Please use this identifier to cite or link to this item: https://hdl.handle.net/1959.11/12796
Title: Poverty in Thailand: Degree, Distribution and Determinants
Contributor(s): Kyi, Tin Hla (author); Hall, Peter (supervisor); Harris, Geoff (supervisor)
Conferred Date: 1987
Copyright Date: 1986
Open Access: Yes
Handle Link: https://hdl.handle.net/1959.11/12796
Abstract: Thailand, classified by the World Bank as a 'middle low-income country', experienced high growth during the 1960s and 1970s. Yet, in 1975, 31% of total population, or an estimated 13 million people, were living in poverty. The proportion of population in poverty was known to have declined from 39% in 1968. Thailand, therefore, had some success in poverty removal. This dissertation tried to find some explanation for the following questions. What was the extent of poverty in Thailand? How was poverty distributed among the regions and areas in Thailand? What characteristics did the poor have in Thailand? What were the determinants of poverty in Thailand? All these questions relate to the period during the 1960s and 1970s. Since there are many determinants of poverty, Jorgenson's model of the low level equilibrium trap and Sen's entitlement approach were chosen to serve as a farmework for the analysis of the determinants which were: population growth, technological progress, and income/land distributions. It was found that on the whole, these three determinants explain poverty in Thailand, but the explanation was different for different regions. Although all three explained why the Northeast was the poorest region, for the North, land distribution and technical progress were more important, for the South, population growth and technical progress were more important, for the Central, land distribution was most important, and for Bangkok, urban poverty was explained mainly by rapid immigration and low labour productivity. Based on these findings, some broad policy conclusions were made. It must be mentioned that the author was aware of the dangers of reaching conclusions based on unreliable and incomplete data. However, the best use of available data and information have been made on the assumption that they represent the true situation and it is believed that some small contribution has been made towards the question of poverty in Thailand.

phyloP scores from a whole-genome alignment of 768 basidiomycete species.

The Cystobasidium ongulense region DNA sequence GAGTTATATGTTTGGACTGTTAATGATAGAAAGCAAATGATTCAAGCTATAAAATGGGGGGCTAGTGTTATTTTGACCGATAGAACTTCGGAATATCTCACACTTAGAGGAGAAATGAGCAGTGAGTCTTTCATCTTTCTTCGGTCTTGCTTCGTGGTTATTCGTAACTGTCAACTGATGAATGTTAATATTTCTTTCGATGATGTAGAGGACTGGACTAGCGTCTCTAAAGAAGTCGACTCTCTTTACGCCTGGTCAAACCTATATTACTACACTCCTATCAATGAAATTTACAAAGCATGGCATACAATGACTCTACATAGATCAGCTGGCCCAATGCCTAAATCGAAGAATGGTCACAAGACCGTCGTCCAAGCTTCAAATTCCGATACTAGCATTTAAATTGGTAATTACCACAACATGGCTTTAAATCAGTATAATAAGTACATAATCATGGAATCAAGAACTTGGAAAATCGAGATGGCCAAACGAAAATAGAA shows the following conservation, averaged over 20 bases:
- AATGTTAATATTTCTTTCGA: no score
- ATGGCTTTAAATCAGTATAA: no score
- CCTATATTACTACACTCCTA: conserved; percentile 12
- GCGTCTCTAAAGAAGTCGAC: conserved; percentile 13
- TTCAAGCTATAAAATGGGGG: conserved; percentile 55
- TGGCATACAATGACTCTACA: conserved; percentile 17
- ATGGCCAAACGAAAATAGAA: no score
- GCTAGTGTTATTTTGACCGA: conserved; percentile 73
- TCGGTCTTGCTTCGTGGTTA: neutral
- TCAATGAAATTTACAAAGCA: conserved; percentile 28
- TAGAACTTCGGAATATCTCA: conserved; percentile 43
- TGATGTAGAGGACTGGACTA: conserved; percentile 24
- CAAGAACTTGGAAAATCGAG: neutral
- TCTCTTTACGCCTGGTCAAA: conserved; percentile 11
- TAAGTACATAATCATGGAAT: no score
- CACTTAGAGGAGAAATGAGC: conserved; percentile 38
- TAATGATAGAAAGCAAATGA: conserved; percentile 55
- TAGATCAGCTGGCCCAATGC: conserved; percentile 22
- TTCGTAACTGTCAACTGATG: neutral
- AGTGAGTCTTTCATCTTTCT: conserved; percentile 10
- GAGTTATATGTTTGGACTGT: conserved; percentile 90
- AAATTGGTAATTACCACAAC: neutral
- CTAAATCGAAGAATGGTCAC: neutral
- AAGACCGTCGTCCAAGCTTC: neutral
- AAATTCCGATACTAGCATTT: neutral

Publication Type: Thesis Masters Research
Rights Statement: Copyright 1986 - Tin Hla Kyi
HERDC Category Description: T1 Thesis - Masters Degree by Research
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